Have you ever put on a jacket you haven’t worn in a while and found a twenty-dollar bill in one of the pockets? You'd forgotten all about it, so discovering it is like getting a gift. If you've been in business for a year or longer, you may have gifts in forgotten pockets — sources of additional revenue waiting to be discovered and tapped.
There are four ways to increase your net profits: reduce costs, increase prices, attract more clients or sell more to existing clients. When you consider that it costs you at least 60% and as much as 600% more to sell to a new client than to an existing one, it's clear that your best prospects are existing clients.
Are you selling as many of your services or products as you could to your existing client base? Could you increase your revenue by doing a better job of marketing to your existing clients?
You've established your credibility and the value of at least one of your services with existing clients. They made a commitment to work with you at least once. How can you leverage this trust and client satisfaction into additional sales?
Tony called me from Washington D. C. with just this problem. He is an image consultant to politicians and corporate executives and struggling to increase his revenue. His new clients are happy with his services, but the engagements rarely extend beyond the initial contracted project. He is having a tough time getting repeat business. Tony knows his existing and past clients represent additional revenue but he doesn’t know how to mine it.
Once you have a client, what's the best way to sell them more of your products or services?
The biggest mistake that most small business owners make is to think that after they've competed the initial sale, their marketing job is completed. The opposite is true. Once you've made your first sale to a client and secured a commitment from them with a payment, you should begin your marketing effort to get them to buy again.
Of course, you don't want to constantly be “selling" to clients. That would get tedious for you and your customers and they'd be unlikely to want to maintain the relationship. Instead, continue to educate them about their areas of need and how you help clients. Use your products and services to provide value and to educate clients so they can discover what they need and want, even if they've n. ever thought about it before.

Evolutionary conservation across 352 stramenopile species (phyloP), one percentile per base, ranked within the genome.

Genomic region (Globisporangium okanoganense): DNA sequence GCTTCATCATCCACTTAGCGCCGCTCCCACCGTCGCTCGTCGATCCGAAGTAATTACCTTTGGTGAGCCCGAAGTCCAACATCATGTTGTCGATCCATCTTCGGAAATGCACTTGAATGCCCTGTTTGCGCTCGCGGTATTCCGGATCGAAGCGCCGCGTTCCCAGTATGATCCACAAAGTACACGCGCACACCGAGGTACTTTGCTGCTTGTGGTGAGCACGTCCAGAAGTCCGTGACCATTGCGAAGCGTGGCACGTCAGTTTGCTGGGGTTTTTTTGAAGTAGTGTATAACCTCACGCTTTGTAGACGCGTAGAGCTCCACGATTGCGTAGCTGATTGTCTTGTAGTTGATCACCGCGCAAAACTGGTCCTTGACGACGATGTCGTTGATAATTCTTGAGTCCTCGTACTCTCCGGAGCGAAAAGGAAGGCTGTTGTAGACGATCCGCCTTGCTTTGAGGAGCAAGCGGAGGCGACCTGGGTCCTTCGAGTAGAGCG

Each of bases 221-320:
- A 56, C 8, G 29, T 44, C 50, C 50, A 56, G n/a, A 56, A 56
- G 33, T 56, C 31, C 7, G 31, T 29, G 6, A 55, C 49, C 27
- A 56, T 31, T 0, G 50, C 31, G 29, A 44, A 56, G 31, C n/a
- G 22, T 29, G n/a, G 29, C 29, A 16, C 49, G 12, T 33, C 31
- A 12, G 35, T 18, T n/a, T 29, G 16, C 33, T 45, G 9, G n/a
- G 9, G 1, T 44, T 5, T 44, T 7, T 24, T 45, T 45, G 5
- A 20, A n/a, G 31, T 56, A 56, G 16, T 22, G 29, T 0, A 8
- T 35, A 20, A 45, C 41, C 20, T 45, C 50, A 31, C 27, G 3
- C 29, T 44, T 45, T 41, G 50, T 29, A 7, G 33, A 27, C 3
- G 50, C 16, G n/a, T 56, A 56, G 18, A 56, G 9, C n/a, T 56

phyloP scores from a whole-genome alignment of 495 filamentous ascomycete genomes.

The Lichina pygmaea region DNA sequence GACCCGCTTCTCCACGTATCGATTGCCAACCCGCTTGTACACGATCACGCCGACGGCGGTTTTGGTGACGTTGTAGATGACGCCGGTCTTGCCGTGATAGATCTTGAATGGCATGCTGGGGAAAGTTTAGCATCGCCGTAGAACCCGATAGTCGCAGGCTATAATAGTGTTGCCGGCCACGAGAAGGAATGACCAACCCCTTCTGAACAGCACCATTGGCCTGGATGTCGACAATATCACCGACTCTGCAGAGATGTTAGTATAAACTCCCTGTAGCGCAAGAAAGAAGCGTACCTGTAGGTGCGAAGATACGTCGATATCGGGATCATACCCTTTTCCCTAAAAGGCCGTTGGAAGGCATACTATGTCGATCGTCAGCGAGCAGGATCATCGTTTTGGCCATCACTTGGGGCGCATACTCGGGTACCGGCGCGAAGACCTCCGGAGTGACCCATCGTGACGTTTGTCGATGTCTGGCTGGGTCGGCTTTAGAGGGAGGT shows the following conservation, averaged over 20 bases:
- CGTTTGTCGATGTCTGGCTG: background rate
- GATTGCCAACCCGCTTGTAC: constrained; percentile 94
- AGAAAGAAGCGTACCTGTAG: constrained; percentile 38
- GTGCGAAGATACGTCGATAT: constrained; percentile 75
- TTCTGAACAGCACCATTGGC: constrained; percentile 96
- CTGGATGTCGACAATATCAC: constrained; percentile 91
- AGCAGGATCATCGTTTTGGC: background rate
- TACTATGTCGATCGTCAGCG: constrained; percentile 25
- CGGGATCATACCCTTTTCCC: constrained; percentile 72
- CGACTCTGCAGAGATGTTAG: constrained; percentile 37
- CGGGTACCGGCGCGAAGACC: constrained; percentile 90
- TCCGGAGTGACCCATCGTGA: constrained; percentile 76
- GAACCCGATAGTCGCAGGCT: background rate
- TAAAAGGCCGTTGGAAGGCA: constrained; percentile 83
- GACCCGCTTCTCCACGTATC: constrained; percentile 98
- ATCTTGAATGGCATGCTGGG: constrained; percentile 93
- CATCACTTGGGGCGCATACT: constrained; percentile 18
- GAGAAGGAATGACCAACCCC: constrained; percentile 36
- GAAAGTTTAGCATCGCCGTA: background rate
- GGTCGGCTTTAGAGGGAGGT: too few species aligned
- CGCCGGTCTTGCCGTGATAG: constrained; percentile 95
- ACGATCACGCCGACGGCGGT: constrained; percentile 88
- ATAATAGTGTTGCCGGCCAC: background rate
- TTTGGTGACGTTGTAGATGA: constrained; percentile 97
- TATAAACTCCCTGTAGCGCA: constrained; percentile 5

For example, I've been working with a sports trainer to complete my recovery from shoulder surgery. In our first session he showed me which muscles needed to be reprogrammed with exercise to return to normal functioning. The obvious conclusion of his explanation was that I needed to work with him again to achieve my goals. Just by sharing a little knowledge he successfully extended the project.
This approach isn’t clever or devious; it is based on the notion that an informed buyer — an educated consumer — is your best client. Here's how it works in practice:
1. Help Prospects Become Clients by Focusing on their Problems
People buy solutions to problems or needs that they know exist. Get your prospects’ attention by focusing your marketing message on the problem(s) you solve in order to get them to visit your web site or contact you. Then use your conversation or your marketing copy to help prospects further define their problems or concerns. Do this well and they'll clearly see the need for your products and services.
2. Continue to Educate Prospects and Clients
Clients buy from you when they know how you can help them. That's why they initially contracted with you or bought your products and services. Once you've signed on a new client, don't assume that they understand the range of services or products you market. They may not even fully understand what they've bought. Use each contact to continue to educate your clients and help them understand the issues, problems and solutions relative to your area of expertise.
For example if you’re a financial advisor and you've been hired to help a client with their investments, you might ask them a question about their estate planning, tax situation, insurance policies or retirement plan and provide them with an idea they can use. Each time you do this your client will learn how limited their own knowledge is and understand more about why they need your assistance in additional areas.
Instead of selling clients on additional services, educate them. You'll create a perception of need and increase sales.
3. Transform Client Satisfaction into Additional Sales
Do you have clients and customers that appreciate your products and services? Don’t wait until your contract is complete to tap the goodwill you’ve generated by helping them. Regularly ask them questions designed to get responses like, “I couldn’t have done it without you", “Worth every penny", etc. Just after your clients have provided positive feedback is the perfect time to ask them a couple of questions to identify needs and to mention the solutions you provide.
Once you've gone to all the effort to attract a new client don't walk away from the rest of their needs just because they haven't identified or clarified them yet. Educate your prospects and clients at every step of the way about the problems you solve and they'll understand why they need more of your products and services. You'll discover pockets of opportunity to help your clients and increase your revenue.
2005 © In Mind Communications, LLC. All rights reserved.
The author, Charlie Cook, helps service professionals, small business owners and marketing professionals attract more clients and be more successful. Sign up to receive the Free Marketing Plan eBook, ‘7 Steps to get more clients and grow your business’ at http://www.marketingforsuccess.com